So I went along the same path that every other little boy in that era did and followed in the footsteps of what you were “supposed to do.” I found a girlfriend, I got married, and I had kids, in that order. There was no room for a gay fling in that equation.
I didn’t know I was gay because there was no way that I could have known I was gay. It wasn’t until I became insanely unhappy in my situation that I realized that perhaps, just maybe, somehow, there could be a different way to approach life.
Once I accepted the fact that my path wasn’t working, I opened up my mind to other paths. Then and only then was I ready to start reading the messages to myself. And no, my ex-wife didn’t “make me gay.” I would never pin that on her. We were both young and in hindsight we were not ready for the
life we created. I’m not sure either of us wanted it. My intense unhappiness is what ultimately opened my mind.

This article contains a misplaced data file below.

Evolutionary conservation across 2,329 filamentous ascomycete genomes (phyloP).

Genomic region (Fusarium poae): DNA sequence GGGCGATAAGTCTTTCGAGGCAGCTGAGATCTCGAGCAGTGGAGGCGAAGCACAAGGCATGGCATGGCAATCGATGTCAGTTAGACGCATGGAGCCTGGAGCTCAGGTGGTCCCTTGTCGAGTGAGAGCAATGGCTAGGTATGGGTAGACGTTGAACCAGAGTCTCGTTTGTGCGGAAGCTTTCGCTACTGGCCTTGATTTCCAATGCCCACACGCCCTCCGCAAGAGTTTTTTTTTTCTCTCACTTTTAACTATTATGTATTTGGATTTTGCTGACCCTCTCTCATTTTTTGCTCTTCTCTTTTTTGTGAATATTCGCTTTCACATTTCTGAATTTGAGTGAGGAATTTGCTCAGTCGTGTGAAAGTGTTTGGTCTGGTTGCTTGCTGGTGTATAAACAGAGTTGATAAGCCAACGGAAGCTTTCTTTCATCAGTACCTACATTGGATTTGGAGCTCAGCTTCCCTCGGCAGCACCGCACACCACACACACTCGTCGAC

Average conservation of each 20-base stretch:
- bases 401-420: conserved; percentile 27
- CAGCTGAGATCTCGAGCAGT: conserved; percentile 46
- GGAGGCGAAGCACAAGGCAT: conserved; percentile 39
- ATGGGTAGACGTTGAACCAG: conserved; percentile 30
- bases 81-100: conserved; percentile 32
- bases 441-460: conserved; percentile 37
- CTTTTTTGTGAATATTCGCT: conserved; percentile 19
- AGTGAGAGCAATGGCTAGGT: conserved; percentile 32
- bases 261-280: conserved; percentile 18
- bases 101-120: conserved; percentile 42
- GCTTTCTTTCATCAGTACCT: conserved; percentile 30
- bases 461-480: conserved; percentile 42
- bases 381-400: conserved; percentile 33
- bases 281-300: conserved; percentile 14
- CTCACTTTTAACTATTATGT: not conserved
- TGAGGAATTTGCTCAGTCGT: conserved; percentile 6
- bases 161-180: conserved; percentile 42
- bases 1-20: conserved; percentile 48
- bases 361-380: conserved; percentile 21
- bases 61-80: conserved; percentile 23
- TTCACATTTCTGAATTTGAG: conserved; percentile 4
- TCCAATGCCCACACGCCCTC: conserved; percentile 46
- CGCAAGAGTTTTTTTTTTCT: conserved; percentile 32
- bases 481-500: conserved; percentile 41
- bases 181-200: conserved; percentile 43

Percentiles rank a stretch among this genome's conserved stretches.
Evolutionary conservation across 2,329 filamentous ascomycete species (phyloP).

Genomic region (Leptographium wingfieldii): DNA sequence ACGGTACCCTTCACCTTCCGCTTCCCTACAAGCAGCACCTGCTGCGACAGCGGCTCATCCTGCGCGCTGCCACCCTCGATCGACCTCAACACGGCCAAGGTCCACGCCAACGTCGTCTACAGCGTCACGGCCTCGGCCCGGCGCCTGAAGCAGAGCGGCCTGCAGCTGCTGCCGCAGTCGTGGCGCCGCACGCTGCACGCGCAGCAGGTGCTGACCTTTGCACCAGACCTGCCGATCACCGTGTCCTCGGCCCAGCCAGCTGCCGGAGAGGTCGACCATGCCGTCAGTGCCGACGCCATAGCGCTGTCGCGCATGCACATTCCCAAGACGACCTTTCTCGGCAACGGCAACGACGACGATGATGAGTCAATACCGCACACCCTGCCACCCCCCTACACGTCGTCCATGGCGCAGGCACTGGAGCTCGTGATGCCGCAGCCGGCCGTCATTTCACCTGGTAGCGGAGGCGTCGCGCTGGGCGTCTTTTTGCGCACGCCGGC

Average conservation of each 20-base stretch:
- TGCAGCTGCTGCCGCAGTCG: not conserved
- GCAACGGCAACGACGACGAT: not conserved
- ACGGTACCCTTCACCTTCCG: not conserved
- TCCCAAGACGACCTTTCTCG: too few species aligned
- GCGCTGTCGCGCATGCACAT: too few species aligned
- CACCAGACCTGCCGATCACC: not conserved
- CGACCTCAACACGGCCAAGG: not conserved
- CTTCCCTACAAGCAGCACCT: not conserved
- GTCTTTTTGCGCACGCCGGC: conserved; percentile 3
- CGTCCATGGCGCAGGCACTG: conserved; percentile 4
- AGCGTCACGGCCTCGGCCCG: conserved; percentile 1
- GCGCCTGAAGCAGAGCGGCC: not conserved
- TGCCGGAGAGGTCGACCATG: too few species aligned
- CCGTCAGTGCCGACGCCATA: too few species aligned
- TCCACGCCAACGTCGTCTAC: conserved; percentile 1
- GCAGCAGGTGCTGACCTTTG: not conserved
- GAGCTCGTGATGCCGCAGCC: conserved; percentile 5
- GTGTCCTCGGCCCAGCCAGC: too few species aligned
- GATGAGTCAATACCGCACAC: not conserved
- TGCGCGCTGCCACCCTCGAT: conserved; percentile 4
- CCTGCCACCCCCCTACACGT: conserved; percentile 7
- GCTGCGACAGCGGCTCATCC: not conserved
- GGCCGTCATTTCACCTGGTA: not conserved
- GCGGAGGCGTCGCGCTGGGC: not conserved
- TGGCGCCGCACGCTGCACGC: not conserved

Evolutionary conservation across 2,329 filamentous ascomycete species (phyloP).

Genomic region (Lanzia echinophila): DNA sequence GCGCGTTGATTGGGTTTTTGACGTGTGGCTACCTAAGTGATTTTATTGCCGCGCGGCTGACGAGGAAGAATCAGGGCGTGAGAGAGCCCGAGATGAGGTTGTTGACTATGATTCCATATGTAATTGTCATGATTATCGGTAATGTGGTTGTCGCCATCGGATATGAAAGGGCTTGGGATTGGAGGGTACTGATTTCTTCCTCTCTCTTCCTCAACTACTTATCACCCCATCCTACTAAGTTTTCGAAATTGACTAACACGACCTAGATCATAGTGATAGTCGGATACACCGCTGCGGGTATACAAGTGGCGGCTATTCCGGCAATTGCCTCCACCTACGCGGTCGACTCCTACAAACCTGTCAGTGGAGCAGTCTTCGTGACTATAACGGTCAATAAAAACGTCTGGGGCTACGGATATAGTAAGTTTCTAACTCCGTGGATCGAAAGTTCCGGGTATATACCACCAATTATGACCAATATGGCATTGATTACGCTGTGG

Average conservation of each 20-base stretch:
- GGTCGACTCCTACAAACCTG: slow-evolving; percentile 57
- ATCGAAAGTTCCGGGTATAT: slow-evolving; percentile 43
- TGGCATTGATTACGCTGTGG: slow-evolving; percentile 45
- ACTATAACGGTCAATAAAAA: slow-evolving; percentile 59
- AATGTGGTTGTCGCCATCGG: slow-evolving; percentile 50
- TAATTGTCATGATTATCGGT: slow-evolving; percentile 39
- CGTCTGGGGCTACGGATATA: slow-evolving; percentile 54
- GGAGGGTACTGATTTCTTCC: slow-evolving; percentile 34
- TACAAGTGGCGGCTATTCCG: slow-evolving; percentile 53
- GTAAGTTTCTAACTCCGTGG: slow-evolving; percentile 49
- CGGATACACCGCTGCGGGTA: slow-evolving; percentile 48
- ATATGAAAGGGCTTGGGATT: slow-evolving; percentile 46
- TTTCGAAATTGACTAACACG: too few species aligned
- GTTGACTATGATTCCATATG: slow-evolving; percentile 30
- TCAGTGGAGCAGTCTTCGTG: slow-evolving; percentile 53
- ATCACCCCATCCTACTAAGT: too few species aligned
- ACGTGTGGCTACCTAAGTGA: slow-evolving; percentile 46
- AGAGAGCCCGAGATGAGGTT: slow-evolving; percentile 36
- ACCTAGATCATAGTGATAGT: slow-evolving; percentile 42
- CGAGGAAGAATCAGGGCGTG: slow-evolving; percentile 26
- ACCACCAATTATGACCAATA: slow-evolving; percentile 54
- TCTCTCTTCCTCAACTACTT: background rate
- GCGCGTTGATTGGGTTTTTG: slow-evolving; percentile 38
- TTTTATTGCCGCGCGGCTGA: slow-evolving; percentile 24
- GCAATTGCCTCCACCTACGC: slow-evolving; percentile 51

I don’t know how else to explain it because it’s the truth…I didn’t know I was gay.
Shortly after I came out, so did Ellen on Ellen with a little help from Oprah. The timing was ironic and iconic. It gave me a burst of confidence to really start telling people, because at least now it was being talked about in pop culture, in a more positive way.
I thank Ellen for that. She faced a lot of prejudice for it at the time, and a lot of scrutiny about her life.
But sadly, like Ellen, once I did figure myself out, it could be used against me…